Machinery Chatter
Russ Quinn DTN Staff Reporter

Thursday 09/06/12

Different Vibe at 2012 Farm Progress Show

One of the perks to my job is attending farm equipment shows. To most folks this may seem like a chore -- traveling to the show and walking and walking and then even more walking. But to an admitted farm equipment junkie like myself, it is something to which I always look forward.

People take in the sights during the 2012 Farm Progress Show held near Boone Iowa Aug. 28-30. The severe drought gripping most of the country affected the mood of those attending the show. (DTN photo by Russ Quinn)

I have attended the Farm Progress Show on and off for roughly 10 years. I do appreciate the two, now permanent show sites after seeing heavy rains flood the show grounds in the past.

This year's show was a bit different than the past shows I have attended. Yes, there were still the biggest and brightest new equipment, which attracted thousands of people from all over the world, but the overall mood seemed, well, a bit muted.

I guess this is what happens when you attend a farm show during the midst of one of the worst droughts to grip the Corn Belt in decades. From talking to exhibitors and attending farmers, the mood could be summed up as: "Okay, let's get this harvest over with and move onto a hopefully better 2013 growing season."

Personally, I know the feeling.

The crops on my family's farm in eastern Nebraska have suffered through the hot and dry growing conditions this season. Fifty some odd days of no moisture from late June through mid-August mixed with many days above 100 degrees caused much crop damage, especially in corn.

Unlike past years when you really look forward to harvest because of the good yield prospects, this growing season's harvest just doesn't seem as exciting. Fewer truckloads of grain from the fields tend to dampen farmers' enthusiasm, I guess.

The other thing that was completely different about this Farm Progress Show was the harvesting of corn. I am not talking about at the show but on the many acres along US Highway 30 in western and central Iowa.

While there are farmers harvesting crops when I have traveled to Husker Harvest Days, which is held near Grand Island, Neb., in mid-September, I have never seen farmers harvesting corn traveling to the Farm Progress Show during the last week in August. Until this year.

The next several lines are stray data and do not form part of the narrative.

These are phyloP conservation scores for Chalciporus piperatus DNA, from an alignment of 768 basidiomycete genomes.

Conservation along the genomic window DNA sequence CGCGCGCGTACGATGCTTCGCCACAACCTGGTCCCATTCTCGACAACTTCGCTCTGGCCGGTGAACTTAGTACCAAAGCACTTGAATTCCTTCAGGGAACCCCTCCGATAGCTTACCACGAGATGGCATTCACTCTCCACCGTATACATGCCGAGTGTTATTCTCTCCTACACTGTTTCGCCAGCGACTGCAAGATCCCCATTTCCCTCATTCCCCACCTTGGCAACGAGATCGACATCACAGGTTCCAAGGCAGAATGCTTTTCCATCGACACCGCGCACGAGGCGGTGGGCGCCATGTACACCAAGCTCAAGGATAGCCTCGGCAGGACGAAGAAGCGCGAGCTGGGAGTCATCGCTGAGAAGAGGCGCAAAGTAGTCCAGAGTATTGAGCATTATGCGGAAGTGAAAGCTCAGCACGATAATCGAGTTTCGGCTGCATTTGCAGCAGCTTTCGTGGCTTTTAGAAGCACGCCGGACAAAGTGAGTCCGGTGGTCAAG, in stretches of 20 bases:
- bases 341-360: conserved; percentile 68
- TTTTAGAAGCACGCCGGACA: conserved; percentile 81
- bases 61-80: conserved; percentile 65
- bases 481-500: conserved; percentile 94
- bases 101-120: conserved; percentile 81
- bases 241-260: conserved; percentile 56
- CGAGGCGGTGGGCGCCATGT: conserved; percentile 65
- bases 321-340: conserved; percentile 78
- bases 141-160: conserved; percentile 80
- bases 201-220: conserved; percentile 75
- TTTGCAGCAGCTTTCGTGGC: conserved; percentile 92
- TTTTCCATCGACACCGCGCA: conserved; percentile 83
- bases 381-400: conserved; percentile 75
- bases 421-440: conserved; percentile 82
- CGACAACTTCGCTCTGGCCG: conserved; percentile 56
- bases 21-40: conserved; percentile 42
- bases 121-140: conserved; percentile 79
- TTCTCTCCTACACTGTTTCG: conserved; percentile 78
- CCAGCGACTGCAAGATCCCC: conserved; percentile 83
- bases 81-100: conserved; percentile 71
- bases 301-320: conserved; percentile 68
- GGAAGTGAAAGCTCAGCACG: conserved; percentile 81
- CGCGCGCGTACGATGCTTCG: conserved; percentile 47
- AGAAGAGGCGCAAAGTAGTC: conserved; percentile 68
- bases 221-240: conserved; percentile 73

There were several combines busy harvesting drought-damaged corn all across western and central Iowa last week. I can see why they were harvesting, there were many fields with spots where the stalks which were falling over.

While walking around the show grounds on Wednesday, I bumped into a farmer from west-central Iowa who I have interviewed in the past.

His growing season story was much like others in the Western Corn Belt. Good rains early, only to see the tap shut off and crops suffer extensively in the hot and dry conditions during July and August.

He had not harvested any of corn yet but thought he would begin this week. He said he did not know what to expect from his drought-damaged crops.

"I hear some farmers in our area say it was not as bad as they thought it was going to be, but then we also hear that it was worse," he said. "I guess we won't know for sure until we get out there with the combine."

On the bright side, he thought, the late August rains would help his region's soybean crop. On the not-so-bright side, this particular Iowa farmer had the majority of his acres planted to corn.

"I should have planted more soybeans I guess," he said wryly.

(CZ)

Posted at 9:51AM CDT 09/06/12 by Russ Quinn
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